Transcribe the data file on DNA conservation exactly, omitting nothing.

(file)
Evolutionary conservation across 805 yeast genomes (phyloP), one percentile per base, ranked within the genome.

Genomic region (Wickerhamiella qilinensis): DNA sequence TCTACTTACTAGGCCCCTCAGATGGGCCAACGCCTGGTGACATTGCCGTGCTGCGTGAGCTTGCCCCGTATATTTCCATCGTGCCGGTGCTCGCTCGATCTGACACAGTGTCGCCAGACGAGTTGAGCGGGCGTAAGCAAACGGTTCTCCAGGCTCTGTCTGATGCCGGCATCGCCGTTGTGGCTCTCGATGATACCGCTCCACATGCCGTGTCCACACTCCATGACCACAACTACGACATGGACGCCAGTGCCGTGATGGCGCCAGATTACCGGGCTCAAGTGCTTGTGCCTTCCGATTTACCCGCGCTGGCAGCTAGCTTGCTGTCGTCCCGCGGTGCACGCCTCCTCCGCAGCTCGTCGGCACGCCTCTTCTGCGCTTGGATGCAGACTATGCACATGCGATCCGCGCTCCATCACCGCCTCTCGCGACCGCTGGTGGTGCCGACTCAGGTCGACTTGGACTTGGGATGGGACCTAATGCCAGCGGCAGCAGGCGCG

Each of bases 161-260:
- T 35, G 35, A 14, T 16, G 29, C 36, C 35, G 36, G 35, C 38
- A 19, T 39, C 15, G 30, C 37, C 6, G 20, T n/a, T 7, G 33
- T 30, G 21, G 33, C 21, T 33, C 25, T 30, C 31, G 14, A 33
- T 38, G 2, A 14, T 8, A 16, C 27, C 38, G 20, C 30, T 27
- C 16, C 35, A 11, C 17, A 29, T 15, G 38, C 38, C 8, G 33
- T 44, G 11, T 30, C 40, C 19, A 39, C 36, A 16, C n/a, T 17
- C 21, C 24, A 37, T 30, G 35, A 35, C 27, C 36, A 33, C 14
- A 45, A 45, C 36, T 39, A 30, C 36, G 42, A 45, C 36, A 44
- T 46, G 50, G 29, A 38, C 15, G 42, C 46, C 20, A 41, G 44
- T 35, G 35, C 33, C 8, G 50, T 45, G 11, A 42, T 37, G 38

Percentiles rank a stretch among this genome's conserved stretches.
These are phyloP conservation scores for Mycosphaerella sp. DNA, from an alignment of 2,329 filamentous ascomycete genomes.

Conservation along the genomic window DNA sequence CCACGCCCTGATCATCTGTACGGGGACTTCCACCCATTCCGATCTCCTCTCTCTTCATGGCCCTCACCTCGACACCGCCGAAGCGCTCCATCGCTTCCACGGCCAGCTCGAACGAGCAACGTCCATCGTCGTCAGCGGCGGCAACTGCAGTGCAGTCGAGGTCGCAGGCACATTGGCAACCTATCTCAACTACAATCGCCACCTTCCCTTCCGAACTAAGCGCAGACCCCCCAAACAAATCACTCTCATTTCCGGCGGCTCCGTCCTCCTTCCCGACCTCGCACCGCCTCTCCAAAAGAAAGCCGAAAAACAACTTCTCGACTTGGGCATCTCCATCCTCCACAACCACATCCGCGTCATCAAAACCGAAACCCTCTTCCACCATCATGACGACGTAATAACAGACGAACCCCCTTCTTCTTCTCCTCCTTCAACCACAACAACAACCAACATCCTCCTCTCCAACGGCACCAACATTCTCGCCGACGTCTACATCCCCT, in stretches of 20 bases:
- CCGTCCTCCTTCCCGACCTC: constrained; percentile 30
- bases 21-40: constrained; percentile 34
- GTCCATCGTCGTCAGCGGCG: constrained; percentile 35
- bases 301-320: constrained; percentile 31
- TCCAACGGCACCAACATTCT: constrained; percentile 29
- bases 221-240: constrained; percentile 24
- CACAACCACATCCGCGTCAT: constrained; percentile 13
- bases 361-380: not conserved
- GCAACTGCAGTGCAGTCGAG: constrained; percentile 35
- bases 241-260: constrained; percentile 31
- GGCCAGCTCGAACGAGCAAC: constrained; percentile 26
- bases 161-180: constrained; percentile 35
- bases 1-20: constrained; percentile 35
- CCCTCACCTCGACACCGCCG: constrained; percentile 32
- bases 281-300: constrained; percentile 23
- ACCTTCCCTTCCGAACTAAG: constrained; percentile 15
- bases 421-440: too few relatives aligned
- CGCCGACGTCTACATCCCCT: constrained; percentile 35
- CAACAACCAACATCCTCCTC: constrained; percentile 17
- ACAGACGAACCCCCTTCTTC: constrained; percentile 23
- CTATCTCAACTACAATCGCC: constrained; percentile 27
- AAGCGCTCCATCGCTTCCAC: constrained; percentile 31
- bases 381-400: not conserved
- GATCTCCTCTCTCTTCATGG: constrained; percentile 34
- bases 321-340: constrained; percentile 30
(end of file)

Evolutionary conservation across 805 yeast genomes (phyloP), one percentile per base, ranked within the genome.

Genomic region (Wickerhamiella qilinensis): DNA sequence TCTACTTACTAGGCCCCTCAGATGGGCCAACGCCTGGTGACATTGCCGTGCTGCGTGAGCTTGCCCCGTATATTTCCATCGTGCCGGTGCTCGCTCGATCTGACACAGTGTCGCCAGACGAGTTGAGCGGGCGTAAGCAAACGGTTCTCCAGGCTCTGTCTGATGCCGGCATCGCCGTTGTGGCTCTCGATGATACCGCTCCACATGCCGTGTCCACACTCCATGACCACAACTACGACATGGACGCCAGTGCCGTGATGGCGCCAGATTACCGGGCTCAAGTGCTTGTGCCTTCCGATTTACCCGCGCTGGCAGCTAGCTTGCTGTCGTCCCGCGGTGCACGCCTCCTCCGCAGCTCGTCGGCACGCCTCTTCTGCGCTTGGATGCAGACTATGCACATGCGATCCGCGCTCCATCACCGCCTCTCGCGACCGCTGGTGGTGCCGACTCAGGTCGACTTGGACTTGGGATGGGACCTAATGCCAGCGGCAGCAGGCGCG

Each of bases 161-260:
- T 35, G 35, A 14, T 16, G 29, C 36, C 35, G 36, G 35, C 38
- A 19, T 39, C 15, G 30, C 37, C 6, G 20, T n/a, T 7, G 33
- T 30, G 21, G 33, C 21, T 33, C 25, T 30, C 31, G 14, A 33
- T 38, G 2, A 14, T 8, A 16, C 27, C 38, G 20, C 30, T 27
- C 16, C 35, A 11, C 17, A 29, T 15, G 38, C 38, C 8, G 33
- T 44, G 11, T 30, C 40, C 19, A 39, C 36, A 16, C n/a, T 17
- C 21, C 24, A 37, T 30, G 35, A 35, C 27, C 36, A 33, C 14
- A 45, A 45, C 36, T 39, A 30, C 36, G 42, A 45, C 36, A 44
- T 46, G 50, G 29, A 38, C 15, G 42, C 46, C 20, A 41, G 44
- T 35, G 35, C 33, C 8, G 50, T 45, G 11, A 42, T 37, G 38

Percentiles rank a stretch among this genome's conserved stretches.
These are phyloP conservation scores for Mycosphaerella sp. DNA, from an alignment of 2,329 filamentous ascomycete genomes.

Conservation along the genomic window DNA sequence CCACGCCCTGATCATCTGTACGGGGACTTCCACCCATTCCGATCTCCTCTCTCTTCATGGCCCTCACCTCGACACCGCCGAAGCGCTCCATCGCTTCCACGGCCAGCTCGAACGAGCAACGTCCATCGTCGTCAGCGGCGGCAACTGCAGTGCAGTCGAGGTCGCAGGCACATTGGCAACCTATCTCAACTACAATCGCCACCTTCCCTTCCGAACTAAGCGCAGACCCCCCAAACAAATCACTCTCATTTCCGGCGGCTCCGTCCTCCTTCCCGACCTCGCACCGCCTCTCCAAAAGAAAGCCGAAAAACAACTTCTCGACTTGGGCATCTCCATCCTCCACAACCACATCCGCGTCATCAAAACCGAAACCCTCTTCCACCATCATGACGACGTAATAACAGACGAACCCCCTTCTTCTTCTCCTCCTTCAACCACAACAACAACCAACATCCTCCTCTCCAACGGCACCAACATTCTCGCCGACGTCTACATCCCCT, in stretches of 20 bases:
- CCGTCCTCCTTCCCGACCTC: constrained; percentile 30
- bases 21-40: constrained; percentile 34
- GTCCATCGTCGTCAGCGGCG: constrained; percentile 35
- bases 301-320: constrained; percentile 31
- TCCAACGGCACCAACATTCT: constrained; percentile 29
- bases 221-240: constrained; percentile 24
- CACAACCACATCCGCGTCAT: constrained; percentile 13
- bases 361-380: not conserved
- GCAACTGCAGTGCAGTCGAG: constrained; percentile 35
- bases 241-260: constrained; percentile 31
- GGCCAGCTCGAACGAGCAAC: constrained; percentile 26
- bases 161-180: constrained; percentile 35
- bases 1-20: constrained; percentile 35
- CCCTCACCTCGACACCGCCG: constrained; percentile 32
- bases 281-300: constrained; percentile 23
- ACCTTCCCTTCCGAACTAAG: constrained; percentile 15
- bases 421-440: too few relatives aligned
- CGCCGACGTCTACATCCCCT: constrained; percentile 35
- CAACAACCAACATCCTCCTC: constrained; percentile 17
- ACAGACGAACCCCCTTCTTC: constrained; percentile 23
- CTATCTCAACTACAATCGCC: constrained; percentile 27
- AAGCGCTCCATCGCTTCCAC: constrained; percentile 31
- bases 381-400: not conserved
- GATCTCCTCTCTCTTCATGG: constrained; percentile 34
- bases 321-340: constrained; percentile 30